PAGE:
2 May 2017

Govt orders stocktake for how NZ can meet carbon promise

11:01 pm on 2 May 2017

The Productivity Commission has been asked to look at the cost and benefits of moving to a low-carbon economy.

Cows in a paddock facing away. Methane. Greenhouse gas. Agriculture.

Photo: 123RF

The government wants an assessment of how New Zealand can cut emissions at the least cost to meet its emissions reduction target of 30 percent below 2005 levels by 2030.

"This next step in our climate change work programme will enable us to properly assess the economic trade-offs that we'll need to make to meet our ambitious 2030 Paris Agreement target," Climate Change Minister Paula Bennett said.

Mrs Bennett said New Zealand would have to further reduce emissions after 2030, though the country would also use forest plantings and international emissions reductions units to meet its targets.

The government is already reviewing the Emissions Trading Scheme, which has come under criticism - including from the OECD last month - for not including agriculture.

Emissions from the farming sector make up nearly half of New Zealand's greenhouse gases, the highest share in the OECD.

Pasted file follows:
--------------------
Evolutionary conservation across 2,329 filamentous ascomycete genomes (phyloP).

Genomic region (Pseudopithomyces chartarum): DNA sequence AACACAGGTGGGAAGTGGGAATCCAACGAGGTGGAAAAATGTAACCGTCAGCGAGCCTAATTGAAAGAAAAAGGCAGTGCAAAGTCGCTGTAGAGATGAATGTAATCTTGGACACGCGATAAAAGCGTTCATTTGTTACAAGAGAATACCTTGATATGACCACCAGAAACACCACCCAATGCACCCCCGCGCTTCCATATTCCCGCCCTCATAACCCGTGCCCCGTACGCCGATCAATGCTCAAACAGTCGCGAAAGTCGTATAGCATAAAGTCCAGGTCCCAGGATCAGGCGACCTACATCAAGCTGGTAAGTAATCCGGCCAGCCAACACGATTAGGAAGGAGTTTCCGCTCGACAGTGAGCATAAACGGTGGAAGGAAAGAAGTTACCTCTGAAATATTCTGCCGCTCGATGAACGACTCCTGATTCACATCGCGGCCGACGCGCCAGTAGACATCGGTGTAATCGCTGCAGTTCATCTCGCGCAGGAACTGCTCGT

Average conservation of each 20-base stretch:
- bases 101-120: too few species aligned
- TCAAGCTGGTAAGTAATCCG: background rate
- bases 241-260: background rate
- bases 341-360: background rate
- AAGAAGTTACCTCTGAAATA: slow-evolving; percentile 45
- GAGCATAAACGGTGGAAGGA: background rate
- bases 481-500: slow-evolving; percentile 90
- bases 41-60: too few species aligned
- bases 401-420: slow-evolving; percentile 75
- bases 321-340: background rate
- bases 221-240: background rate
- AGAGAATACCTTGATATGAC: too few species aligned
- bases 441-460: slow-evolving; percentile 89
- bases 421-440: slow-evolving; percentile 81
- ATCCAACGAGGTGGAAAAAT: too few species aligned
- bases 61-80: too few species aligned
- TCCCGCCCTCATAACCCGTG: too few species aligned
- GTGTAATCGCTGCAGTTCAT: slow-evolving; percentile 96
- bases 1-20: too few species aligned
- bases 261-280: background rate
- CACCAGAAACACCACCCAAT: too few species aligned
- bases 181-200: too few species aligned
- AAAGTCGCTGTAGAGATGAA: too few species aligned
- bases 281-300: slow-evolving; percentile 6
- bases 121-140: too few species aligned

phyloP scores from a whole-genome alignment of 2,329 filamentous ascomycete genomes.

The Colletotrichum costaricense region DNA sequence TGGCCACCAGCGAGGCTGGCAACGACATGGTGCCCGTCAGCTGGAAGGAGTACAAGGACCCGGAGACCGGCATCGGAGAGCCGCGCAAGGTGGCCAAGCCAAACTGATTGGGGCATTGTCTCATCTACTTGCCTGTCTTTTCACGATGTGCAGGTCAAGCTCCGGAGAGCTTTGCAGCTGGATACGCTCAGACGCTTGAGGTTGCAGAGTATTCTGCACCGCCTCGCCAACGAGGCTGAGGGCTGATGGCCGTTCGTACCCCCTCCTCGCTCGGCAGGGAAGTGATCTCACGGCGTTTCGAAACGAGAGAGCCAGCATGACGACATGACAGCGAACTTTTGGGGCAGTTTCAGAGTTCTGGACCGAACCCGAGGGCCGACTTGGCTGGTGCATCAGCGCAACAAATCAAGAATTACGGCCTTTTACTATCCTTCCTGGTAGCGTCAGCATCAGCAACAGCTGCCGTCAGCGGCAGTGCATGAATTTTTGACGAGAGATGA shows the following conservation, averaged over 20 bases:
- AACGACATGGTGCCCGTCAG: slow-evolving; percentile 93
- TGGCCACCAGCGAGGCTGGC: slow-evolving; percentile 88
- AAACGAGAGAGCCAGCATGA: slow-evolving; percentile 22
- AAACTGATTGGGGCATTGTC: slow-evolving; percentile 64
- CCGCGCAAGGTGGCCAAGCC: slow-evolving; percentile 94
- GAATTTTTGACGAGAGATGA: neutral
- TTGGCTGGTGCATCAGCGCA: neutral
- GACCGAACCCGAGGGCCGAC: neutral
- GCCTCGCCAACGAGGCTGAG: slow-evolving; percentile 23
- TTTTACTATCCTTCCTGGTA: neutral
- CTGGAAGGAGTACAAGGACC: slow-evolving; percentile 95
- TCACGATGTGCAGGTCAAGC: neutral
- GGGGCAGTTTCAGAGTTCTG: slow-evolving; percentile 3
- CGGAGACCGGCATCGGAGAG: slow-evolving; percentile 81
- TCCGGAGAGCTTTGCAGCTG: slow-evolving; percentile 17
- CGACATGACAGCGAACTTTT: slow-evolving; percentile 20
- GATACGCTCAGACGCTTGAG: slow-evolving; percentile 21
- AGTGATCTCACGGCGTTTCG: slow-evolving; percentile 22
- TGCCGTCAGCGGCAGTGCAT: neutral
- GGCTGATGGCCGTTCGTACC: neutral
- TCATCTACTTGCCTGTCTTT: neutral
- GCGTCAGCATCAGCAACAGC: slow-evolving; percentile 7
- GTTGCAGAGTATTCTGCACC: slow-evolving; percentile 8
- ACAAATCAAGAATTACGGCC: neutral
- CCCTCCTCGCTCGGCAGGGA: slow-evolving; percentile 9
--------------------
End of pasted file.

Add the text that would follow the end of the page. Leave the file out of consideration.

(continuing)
The government stressed it was taking steps into cutting agricultural emissions through setting up the Global Research Alliance, which has been researching ways to mitigate the emissions from cows and sheep.

It is also encouraging the uptake of electric vehicles and other energy efficiency technologies.

"This complements the work undertaken by the parliamentary cross-party group GLOBE NZ, as well as the government's expert advisory groups on agriculture, forestry and adaptation," Mrs Bennett said.

Finance Minister Steven Joyce said the commission was the appropriate body to "dispassionately" consider ways to shift to a low-carbon economy.

"We look forward to the final report and recommendations for how New Zealand should manage a transition to a lower net emissions economy, while still maintaining and improving the incomes and prosperity of New Zealanders," Mr Joyce said.

The Sustainable Business Council said the move showed the government was serious about meeting its climate change commitments.

"We need to progress the transition to a low-carbon economy in new and innovative ways. Transitioning to a low-emissions economy is a challenge that global business is already actively addressing," Sustainable Business Council executive director Abbie Reynolds said.

"In New Zealand we have strong cross-sector collaboration and action is already under way. This new review will give us more information about where we could be targeting our efforts."

The commission will report back by the end of June next year.

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